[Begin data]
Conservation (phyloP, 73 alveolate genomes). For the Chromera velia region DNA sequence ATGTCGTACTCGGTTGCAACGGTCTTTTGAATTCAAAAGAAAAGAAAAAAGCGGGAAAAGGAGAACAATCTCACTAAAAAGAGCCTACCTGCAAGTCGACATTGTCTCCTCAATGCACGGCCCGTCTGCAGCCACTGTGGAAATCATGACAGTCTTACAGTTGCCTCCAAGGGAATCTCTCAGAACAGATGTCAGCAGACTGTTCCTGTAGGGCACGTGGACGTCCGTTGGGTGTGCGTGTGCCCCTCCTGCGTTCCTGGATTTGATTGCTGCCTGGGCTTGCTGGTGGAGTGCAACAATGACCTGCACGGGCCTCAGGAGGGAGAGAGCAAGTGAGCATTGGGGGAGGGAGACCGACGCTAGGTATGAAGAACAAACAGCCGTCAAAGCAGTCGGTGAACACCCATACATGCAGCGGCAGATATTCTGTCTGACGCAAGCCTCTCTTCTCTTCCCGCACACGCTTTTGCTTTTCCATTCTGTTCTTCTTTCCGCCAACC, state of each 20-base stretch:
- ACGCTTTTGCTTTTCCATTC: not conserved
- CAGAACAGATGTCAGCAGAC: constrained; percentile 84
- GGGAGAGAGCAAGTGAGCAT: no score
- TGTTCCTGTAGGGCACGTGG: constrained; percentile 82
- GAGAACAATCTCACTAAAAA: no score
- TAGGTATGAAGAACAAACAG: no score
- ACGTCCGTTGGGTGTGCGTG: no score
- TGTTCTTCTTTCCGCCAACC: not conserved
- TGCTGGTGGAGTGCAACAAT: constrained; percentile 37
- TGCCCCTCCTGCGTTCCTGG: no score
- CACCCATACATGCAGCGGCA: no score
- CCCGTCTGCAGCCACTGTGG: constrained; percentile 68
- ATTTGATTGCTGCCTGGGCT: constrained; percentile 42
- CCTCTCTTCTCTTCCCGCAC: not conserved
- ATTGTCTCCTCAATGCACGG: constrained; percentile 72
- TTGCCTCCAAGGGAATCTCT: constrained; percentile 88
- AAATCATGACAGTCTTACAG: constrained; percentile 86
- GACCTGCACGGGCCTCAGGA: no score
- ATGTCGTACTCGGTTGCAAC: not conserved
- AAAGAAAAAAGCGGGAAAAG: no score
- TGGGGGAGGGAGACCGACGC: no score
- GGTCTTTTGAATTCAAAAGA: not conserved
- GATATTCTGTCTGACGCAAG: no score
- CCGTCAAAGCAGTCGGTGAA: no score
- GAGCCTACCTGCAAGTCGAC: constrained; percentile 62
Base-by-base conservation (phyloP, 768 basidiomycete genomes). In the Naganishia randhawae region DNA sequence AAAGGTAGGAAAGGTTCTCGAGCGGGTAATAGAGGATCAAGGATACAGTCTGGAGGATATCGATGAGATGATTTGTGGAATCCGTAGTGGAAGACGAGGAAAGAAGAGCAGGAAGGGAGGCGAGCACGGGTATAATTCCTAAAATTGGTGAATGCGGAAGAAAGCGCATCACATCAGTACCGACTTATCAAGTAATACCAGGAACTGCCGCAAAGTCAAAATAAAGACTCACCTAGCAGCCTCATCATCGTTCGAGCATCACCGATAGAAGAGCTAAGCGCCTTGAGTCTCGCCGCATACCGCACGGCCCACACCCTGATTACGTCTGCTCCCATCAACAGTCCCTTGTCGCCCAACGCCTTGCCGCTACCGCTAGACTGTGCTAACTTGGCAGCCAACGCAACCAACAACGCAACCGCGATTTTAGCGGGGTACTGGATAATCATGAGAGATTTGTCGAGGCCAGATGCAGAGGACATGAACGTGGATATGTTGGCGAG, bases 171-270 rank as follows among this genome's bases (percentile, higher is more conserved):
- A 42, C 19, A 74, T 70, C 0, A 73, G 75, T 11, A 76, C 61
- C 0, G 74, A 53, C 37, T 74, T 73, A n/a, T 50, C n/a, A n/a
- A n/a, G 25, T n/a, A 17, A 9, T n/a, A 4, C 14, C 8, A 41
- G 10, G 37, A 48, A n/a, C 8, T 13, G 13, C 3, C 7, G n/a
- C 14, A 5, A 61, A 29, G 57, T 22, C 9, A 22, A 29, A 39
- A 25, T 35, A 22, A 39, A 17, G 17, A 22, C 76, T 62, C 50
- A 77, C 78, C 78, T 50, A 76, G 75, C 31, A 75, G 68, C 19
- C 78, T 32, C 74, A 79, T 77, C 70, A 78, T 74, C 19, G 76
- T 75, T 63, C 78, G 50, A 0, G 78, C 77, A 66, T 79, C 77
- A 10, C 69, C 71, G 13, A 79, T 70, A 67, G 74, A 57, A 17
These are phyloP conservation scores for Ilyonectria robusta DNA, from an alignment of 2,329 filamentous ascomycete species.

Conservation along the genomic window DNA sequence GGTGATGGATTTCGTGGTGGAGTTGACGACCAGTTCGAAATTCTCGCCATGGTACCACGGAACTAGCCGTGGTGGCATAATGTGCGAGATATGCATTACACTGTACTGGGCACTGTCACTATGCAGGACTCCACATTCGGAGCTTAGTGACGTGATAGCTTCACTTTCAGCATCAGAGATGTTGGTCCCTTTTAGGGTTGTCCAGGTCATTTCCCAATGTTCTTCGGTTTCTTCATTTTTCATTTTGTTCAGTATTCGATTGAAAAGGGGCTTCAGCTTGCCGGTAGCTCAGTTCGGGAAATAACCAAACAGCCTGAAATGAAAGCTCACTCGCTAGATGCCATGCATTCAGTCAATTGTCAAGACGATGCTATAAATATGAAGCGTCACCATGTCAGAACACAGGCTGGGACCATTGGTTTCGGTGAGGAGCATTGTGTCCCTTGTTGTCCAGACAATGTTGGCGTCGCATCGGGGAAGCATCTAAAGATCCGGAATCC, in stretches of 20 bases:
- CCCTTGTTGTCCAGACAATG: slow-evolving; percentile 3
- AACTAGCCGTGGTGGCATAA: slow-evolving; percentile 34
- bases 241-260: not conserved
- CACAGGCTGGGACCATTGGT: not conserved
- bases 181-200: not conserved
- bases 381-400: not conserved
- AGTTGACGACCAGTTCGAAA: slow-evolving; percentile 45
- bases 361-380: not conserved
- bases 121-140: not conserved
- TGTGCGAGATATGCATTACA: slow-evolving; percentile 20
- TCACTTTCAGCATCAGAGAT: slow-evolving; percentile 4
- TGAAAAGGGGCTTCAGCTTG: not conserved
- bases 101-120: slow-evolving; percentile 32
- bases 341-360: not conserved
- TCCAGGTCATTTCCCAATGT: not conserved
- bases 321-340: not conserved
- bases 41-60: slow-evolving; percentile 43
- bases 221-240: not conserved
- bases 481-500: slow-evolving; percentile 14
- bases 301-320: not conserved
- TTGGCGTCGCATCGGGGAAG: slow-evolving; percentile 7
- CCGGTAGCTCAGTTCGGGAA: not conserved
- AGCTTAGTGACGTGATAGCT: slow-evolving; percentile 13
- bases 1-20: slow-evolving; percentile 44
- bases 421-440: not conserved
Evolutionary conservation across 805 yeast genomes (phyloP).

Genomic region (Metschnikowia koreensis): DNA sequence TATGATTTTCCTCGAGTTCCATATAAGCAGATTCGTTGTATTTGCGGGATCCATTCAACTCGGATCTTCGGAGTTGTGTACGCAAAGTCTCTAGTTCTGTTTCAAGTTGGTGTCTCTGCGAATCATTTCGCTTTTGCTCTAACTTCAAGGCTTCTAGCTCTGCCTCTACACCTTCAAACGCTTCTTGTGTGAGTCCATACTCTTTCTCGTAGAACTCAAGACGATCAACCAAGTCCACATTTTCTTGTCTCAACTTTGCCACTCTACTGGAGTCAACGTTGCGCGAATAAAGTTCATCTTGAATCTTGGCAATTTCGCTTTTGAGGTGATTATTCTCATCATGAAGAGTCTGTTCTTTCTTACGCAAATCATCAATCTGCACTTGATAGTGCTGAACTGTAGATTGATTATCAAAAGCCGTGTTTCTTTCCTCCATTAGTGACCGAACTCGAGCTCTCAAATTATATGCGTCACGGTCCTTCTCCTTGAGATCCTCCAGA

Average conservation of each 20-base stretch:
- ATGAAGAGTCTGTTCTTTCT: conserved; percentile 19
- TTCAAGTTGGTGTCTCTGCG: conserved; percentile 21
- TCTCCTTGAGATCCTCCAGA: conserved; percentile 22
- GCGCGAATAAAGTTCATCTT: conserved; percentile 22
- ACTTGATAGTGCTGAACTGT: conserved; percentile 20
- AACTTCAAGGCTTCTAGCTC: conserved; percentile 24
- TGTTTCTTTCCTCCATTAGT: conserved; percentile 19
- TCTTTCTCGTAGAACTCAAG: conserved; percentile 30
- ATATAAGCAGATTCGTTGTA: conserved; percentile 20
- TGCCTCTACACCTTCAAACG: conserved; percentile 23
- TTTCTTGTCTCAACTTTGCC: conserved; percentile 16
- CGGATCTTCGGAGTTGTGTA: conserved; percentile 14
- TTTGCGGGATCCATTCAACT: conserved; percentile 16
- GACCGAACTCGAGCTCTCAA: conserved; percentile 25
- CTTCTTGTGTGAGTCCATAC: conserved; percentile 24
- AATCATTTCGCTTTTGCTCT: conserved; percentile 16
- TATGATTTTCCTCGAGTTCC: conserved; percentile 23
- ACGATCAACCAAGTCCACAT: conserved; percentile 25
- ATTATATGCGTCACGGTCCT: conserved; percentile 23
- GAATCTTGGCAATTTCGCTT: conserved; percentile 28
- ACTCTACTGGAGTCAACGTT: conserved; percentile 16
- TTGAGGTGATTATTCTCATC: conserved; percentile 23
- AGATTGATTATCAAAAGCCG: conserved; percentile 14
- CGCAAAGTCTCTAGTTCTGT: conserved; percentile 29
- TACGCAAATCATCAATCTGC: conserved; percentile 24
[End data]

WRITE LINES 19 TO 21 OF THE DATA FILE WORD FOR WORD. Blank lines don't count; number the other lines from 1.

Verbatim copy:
- GACCTGCACGGGCCTCAGGA: no score
- ATGTCGTACTCGGTTGCAAC: not conserved
- AAAGAAAAAAGCGGGAAAAG: no score